If we can steer away from the argument that “Europe isn’t Las Vegas or Macau,” and move forward, what interesting things will happen?

What’s required is capital. You need investment to transition. In Europe, regulators are insisting they want fewer machines in bars and cafes, and prefer a concentration of gaming experiences in fewer locations. That’s great – I think we can all appreciate that – but who is going to pay for it? That’s the problem.

If politicians and regulators can work with operators to find the investment, we’ll see transition moving much faster.

Telling route operators with machines in Spain, Italy or Germany that the government doesn’t support their business model anymore – “close your locations and do something else” – who is going to pay for that? Transition may be slower in Europe than some would like, but you have to be thoughtful here, you have to be optimistic and, in some cases, you have to take your ideas to the state and explain how the future can work – but it all takes money.

Japan, South East Asia, Australia, South America – there is a great deal of dynamism elsewhere in the world – why is Europe your market of choice right now?

It is easy to get caught up in massive gaming projects, but what moves the needle for a giant such as Las Vegas Sands? What moves the needle for MGM? If you look at market cap/share price, their business model consists of huge hotels, enormous casinos – and for Sands, a massive conventions business. The only place for them is somewhere like Japan, because they are willing to spend US$10bn to move the needle for their shareholders. Sands had a great property in Pennsylvania, a large one that was very successful – but when Singapore is generating 400 million EBITDA per quarter, you need a major project to move the needle. 100 million EBITDA in Pennsylvania just isn’t an interesting long-term proposition. Japan is in the crosshairs, but it’s a long haul process of lobbying, studying, planning, designing, investing and building. When you finally open your US$10bn resort in Okinawa prefecture, that’s an incredibly long process over many years, which is hard work in a different way. I’m building in Europe today because I see how the pieces fit together.

There are major resort projects either being built or under-planning right now in Europe – Melco in Cyprus and Hard Rock in Spain. Are they your direct competitors?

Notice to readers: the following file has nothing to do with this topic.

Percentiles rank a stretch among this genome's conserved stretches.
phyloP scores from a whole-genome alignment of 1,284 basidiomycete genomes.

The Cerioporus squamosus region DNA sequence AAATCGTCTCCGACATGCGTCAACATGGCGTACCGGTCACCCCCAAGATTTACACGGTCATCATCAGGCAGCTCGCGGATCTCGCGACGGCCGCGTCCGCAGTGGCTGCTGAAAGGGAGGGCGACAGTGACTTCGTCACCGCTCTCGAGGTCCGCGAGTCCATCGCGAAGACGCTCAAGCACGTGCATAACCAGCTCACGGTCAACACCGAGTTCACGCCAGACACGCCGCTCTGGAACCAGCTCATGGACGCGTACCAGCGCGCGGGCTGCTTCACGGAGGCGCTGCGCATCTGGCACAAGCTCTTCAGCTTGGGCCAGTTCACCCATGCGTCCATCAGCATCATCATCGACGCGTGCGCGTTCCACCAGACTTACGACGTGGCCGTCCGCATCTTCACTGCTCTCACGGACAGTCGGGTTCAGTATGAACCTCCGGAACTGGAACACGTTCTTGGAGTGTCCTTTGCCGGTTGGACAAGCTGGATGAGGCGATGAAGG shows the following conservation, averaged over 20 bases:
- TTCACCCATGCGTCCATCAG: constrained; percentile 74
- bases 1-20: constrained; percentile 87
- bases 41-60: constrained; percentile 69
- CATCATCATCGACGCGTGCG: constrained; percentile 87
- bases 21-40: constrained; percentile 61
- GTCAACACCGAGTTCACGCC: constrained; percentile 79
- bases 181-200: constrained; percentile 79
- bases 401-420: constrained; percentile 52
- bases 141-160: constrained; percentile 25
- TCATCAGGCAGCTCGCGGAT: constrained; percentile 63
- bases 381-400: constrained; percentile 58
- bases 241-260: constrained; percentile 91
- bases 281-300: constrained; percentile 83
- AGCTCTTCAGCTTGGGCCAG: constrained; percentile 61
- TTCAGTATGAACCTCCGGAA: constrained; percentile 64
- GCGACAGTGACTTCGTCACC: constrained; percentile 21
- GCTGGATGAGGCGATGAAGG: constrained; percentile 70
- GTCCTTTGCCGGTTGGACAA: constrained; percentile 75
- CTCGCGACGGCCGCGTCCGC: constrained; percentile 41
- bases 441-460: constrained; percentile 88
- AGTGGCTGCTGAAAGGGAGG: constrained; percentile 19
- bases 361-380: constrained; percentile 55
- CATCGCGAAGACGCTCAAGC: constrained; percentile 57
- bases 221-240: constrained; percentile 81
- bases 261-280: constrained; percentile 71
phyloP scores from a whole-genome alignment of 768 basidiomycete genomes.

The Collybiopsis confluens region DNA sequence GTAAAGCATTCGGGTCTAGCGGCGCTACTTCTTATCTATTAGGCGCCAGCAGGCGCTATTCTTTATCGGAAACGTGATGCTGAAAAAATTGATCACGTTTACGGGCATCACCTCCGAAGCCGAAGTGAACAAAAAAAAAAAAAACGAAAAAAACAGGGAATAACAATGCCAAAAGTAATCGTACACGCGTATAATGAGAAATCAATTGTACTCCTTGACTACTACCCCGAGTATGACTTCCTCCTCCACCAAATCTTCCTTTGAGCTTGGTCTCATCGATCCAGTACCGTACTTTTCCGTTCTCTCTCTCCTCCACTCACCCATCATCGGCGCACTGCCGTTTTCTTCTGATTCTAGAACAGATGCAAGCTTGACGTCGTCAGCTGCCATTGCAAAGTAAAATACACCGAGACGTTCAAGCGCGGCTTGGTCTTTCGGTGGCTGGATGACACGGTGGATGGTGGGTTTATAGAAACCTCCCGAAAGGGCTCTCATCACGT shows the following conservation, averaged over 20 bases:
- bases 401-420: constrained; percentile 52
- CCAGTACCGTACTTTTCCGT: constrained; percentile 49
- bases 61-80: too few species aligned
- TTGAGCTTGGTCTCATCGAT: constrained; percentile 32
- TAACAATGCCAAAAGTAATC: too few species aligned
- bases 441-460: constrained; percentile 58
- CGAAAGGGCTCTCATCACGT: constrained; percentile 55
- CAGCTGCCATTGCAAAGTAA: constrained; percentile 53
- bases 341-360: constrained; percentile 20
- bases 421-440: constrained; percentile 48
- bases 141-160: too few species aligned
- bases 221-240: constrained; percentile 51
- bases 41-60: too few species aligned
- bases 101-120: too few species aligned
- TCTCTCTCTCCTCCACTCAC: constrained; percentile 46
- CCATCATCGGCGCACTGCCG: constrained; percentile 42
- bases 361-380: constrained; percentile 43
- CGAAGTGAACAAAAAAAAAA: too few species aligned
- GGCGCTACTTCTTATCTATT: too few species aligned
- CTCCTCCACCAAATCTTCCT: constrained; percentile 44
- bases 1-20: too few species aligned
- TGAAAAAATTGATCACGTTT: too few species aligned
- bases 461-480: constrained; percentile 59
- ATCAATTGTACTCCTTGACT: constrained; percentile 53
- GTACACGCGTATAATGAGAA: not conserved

I think the difference is that Olympic Entertainment Group is already successful in the European market with a range of operational models that we continue to expand upon. We operate in markets in which we have a multitude of locations in the right areas that are especially good at servicing local clientele. It’s a service model that’s very successful and we know it works in multiple geographies.
Melco is entering Europe for the first time. They know how to build a resort and have been successful in South East Asia – but the operating model from Macau and the Philippines is very different to Europe, and even more complicated in certain parts of Europe. It’s an especially steep learning curve for operators like Melco, which means I don’t see them as competition. I don’t think they have the same kind of ambition. They have a project – they may have another one – but I don’t think their goal is to build multiple resorts all across Europe. In terms of Hard Rock, it is a great brand that also has restaurants and hotels. I think that if Hard Rock expands seriously into European gaming the market will benefit as a whole. I think that we need to educate the consumer as to what’s possible and Hard Rock could play a part in achieving that goal.

When are we going to see the next step in terms of Olympic expansion into Europe?

You’ll see the next step in the near-term. We have analytically mapped all of Europe and know where value adding targets are located and what appears to be actionable. One of the challenges we face early on is that many of the local operators see publicly listed digital companies with extremely high valuations and believe their local retail business should be valued in the same way.

While we have been able to educate some, others need to understand it’s unrealistic to expect those multiples for their businesses. In fact, many of the digital acquisitions were over priced and we’re starting to see those multiples falling. I think this is part of the game.

I was able to work with the capital investors to acquire the company because I saw the value of the Olympic model, both now and into the future. I outlined the strategy for the business and the value creation plan – it is my vision. It has been for many years. We all know that private equity tends to be short-term investors in their specific portfolio companies, but my vision for Europe is long-term. The shareholders are supportive of that vision for Olympic and I am committed to that ambition for Europe.

The company has been very successful for 25 years doing things a certain way, and to become much bigger we need to add new capabilities. There is a transformation process and an expansion and growth process to manage. It involves the same processes as many private equity deals, with agreements built upon establishing relationships over many years.

Integrity, commitment and focus are key parts to building quality relationships between management and private equity. The same goes for entrepreneurs and management teams we want to work with and acquire businesses from. It’s all about timing, relationship building and validation, and it’s a process that I am very comfortable with.